How to Cold Crash Beer

Cold crashing beer is a tried and true way to get crystal clear beer faster. It’s also a good way to ensure sediment and suspended yeast fall out of the beer and settle at the bottom of the fermenter before bottling or kegging.

What is Cold Crashing?

Cold crashing is the practice of chilling your beer down to near freezing after fermentation has completely finished. It’s the last thing you should do just before kegging or bottling. Be sure fermentation and conditioning are entirely wrapped up before crashing. You want the yeast to have adequate time to clean up after itself after fermentation is completed. I usually wait 10-12 days after pitching.

Why Cold Crash?

Flavor and clarity. You don’t want yeast in your finished product. Your beer will taste cleaner if everything falls out of it that should. With yeast and sediment falling out of your beer, it will obviously jump-start the clarification process. Sure your beer will slowly clarify overtime in the keg or bottles, cold crashing just speeds up the process.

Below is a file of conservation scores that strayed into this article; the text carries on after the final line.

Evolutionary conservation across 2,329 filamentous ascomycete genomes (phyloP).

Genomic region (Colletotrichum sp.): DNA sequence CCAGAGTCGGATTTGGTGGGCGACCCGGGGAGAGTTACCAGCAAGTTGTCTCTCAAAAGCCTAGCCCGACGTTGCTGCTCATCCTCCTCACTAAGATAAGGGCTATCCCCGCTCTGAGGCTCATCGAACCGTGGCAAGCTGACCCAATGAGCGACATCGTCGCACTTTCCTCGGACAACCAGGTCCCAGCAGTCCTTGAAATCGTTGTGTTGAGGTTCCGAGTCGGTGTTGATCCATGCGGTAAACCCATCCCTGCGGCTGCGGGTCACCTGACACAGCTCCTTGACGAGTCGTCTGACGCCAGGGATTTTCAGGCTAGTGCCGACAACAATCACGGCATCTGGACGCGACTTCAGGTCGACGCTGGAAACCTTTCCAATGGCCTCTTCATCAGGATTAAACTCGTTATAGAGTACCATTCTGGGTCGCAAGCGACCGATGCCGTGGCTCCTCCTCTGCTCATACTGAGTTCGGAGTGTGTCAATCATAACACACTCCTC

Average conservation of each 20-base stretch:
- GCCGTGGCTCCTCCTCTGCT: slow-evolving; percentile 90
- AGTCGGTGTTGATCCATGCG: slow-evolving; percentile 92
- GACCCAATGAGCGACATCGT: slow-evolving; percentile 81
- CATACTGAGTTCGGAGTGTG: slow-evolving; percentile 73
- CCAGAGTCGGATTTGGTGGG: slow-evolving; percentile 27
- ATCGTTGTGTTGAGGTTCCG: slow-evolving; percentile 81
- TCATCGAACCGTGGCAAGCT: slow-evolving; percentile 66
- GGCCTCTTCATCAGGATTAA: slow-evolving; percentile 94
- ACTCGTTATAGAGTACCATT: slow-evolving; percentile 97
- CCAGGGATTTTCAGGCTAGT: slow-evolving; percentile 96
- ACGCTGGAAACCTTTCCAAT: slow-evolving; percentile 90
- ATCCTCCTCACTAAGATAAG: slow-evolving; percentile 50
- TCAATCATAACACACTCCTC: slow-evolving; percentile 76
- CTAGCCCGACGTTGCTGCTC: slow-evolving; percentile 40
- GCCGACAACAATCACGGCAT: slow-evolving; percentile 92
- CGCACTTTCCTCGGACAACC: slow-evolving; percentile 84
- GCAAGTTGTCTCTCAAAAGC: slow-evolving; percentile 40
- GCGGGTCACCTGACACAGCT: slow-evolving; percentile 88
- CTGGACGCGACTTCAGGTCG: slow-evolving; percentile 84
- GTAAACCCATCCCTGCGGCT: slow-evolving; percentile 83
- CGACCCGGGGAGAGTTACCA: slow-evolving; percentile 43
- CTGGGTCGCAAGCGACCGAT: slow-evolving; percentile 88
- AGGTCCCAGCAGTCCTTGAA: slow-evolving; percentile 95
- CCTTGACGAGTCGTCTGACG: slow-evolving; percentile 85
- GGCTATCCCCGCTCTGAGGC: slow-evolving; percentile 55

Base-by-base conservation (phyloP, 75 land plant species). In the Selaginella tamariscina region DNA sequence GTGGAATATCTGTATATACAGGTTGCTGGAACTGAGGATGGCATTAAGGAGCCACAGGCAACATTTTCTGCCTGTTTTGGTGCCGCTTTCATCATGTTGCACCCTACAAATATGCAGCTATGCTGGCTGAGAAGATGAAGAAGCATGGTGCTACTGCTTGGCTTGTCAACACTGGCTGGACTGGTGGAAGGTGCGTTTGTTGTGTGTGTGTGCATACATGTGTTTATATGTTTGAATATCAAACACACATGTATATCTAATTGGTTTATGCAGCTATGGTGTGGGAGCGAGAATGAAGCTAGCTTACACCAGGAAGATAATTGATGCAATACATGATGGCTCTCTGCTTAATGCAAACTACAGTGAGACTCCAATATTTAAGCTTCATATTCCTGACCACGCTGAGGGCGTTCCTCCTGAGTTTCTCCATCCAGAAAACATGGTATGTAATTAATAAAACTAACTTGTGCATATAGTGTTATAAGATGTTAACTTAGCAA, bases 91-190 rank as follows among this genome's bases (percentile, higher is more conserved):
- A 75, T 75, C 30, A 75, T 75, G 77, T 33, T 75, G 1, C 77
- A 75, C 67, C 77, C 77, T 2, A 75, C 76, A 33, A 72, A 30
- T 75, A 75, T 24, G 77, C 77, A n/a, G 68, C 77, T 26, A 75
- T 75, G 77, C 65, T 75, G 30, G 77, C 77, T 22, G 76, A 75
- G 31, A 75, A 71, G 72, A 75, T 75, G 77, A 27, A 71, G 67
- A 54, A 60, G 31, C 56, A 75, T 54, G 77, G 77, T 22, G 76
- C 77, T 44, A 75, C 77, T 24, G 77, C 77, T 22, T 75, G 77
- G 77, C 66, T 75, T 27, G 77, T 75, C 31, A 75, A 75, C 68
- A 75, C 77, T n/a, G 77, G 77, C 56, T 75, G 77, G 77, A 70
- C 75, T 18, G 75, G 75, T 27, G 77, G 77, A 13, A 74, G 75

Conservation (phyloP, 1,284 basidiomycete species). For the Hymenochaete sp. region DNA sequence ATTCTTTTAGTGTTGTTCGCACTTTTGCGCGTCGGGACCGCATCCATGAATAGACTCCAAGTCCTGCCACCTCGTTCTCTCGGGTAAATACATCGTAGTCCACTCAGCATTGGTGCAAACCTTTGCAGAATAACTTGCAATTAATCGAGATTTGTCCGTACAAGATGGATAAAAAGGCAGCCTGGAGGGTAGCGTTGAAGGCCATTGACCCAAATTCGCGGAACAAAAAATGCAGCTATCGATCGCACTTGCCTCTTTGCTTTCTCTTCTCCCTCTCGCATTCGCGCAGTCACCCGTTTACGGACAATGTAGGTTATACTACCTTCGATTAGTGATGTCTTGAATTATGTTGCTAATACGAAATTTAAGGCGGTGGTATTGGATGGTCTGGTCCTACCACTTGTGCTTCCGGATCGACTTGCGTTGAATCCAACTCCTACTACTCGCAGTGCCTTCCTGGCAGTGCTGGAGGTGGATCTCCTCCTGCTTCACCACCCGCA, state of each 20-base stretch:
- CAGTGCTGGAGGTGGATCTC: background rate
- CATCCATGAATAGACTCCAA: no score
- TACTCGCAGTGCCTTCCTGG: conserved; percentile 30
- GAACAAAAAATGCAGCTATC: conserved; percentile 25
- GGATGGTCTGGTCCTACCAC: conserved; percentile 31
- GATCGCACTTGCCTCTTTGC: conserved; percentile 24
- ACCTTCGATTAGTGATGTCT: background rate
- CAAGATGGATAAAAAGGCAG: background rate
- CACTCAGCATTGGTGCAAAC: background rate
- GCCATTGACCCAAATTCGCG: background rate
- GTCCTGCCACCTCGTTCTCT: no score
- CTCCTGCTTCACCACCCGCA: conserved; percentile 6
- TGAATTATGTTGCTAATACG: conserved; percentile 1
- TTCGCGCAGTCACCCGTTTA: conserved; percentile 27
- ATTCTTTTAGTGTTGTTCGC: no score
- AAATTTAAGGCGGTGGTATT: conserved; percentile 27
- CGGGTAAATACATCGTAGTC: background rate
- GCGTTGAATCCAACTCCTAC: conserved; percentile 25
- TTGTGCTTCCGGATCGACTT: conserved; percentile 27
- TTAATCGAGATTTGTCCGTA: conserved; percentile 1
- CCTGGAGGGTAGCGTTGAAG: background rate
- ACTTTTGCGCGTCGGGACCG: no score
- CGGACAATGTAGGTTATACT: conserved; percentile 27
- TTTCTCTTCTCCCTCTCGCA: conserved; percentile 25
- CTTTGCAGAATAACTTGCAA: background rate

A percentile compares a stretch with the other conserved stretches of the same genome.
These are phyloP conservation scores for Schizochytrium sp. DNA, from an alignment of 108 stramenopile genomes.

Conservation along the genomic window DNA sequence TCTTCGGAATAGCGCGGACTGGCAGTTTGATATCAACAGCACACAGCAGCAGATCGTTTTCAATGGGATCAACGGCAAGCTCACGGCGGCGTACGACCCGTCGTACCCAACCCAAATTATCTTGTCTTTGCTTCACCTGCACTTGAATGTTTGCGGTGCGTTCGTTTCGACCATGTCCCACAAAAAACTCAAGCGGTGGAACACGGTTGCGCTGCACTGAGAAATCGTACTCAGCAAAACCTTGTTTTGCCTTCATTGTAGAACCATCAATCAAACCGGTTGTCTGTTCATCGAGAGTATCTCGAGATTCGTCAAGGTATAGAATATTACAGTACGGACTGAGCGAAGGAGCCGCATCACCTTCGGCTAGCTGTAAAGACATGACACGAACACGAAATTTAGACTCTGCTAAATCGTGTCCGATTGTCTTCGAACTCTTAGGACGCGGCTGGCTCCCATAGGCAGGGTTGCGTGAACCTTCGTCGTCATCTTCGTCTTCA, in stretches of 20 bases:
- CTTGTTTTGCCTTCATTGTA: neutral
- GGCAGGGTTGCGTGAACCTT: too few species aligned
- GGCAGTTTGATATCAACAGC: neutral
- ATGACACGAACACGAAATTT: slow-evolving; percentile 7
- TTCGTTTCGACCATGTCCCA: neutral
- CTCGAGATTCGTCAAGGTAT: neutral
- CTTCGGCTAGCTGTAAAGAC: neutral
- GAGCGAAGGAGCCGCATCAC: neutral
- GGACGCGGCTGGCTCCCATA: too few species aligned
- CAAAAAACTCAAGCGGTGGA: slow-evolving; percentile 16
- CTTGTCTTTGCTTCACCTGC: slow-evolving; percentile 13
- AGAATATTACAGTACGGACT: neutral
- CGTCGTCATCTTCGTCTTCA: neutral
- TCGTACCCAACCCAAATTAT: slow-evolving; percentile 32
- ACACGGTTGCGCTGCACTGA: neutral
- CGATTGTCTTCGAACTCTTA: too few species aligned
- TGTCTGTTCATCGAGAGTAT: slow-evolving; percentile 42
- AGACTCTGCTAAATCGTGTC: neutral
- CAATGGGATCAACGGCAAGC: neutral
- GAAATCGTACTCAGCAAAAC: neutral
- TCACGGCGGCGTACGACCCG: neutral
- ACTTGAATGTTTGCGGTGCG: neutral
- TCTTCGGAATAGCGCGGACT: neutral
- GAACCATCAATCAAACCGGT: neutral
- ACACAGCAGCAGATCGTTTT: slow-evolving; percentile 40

How To Cold Crash Homebrew

Place your fermenter directly in a fridge and get the beer as cold as possible without freezing. Shoot for about 35°F-38°F for 24 hours. Remove and proceed with kegging or bottling. Don’t worry, there will still be enough yeast present after crashing to bottle carbonate your brew.

If you keg your beer, you can in fact cold crash directly in the keg in your kegerator. The only downside is you’ll miss the opportunity to filter out any yeast sediment before kegging. Cold crashing before kegging also ensures your beer is super chilled and ready to take on CO2 for forced carbonation immediately.

How To Cold Crash with No Fridge

If you don’t have access to an extra fridge. (God knows my wife would kill me if I tried to stuff my fermenter in our fridge), you can place the fermenter in an ice bath and or wrap in water-soaked cold towels. Continue to monitor and pour fresh ice water over the towels periodically. I used to use a cheap 20-gallon plastic basket for cooling hot wort in the kettle—it’s a phenomenal option for cold crashing as well.

If it’s winter…it’s your lucky day. Place the fermenter on the deck or in the garage! Just make sure your beer doesn’t freeze.

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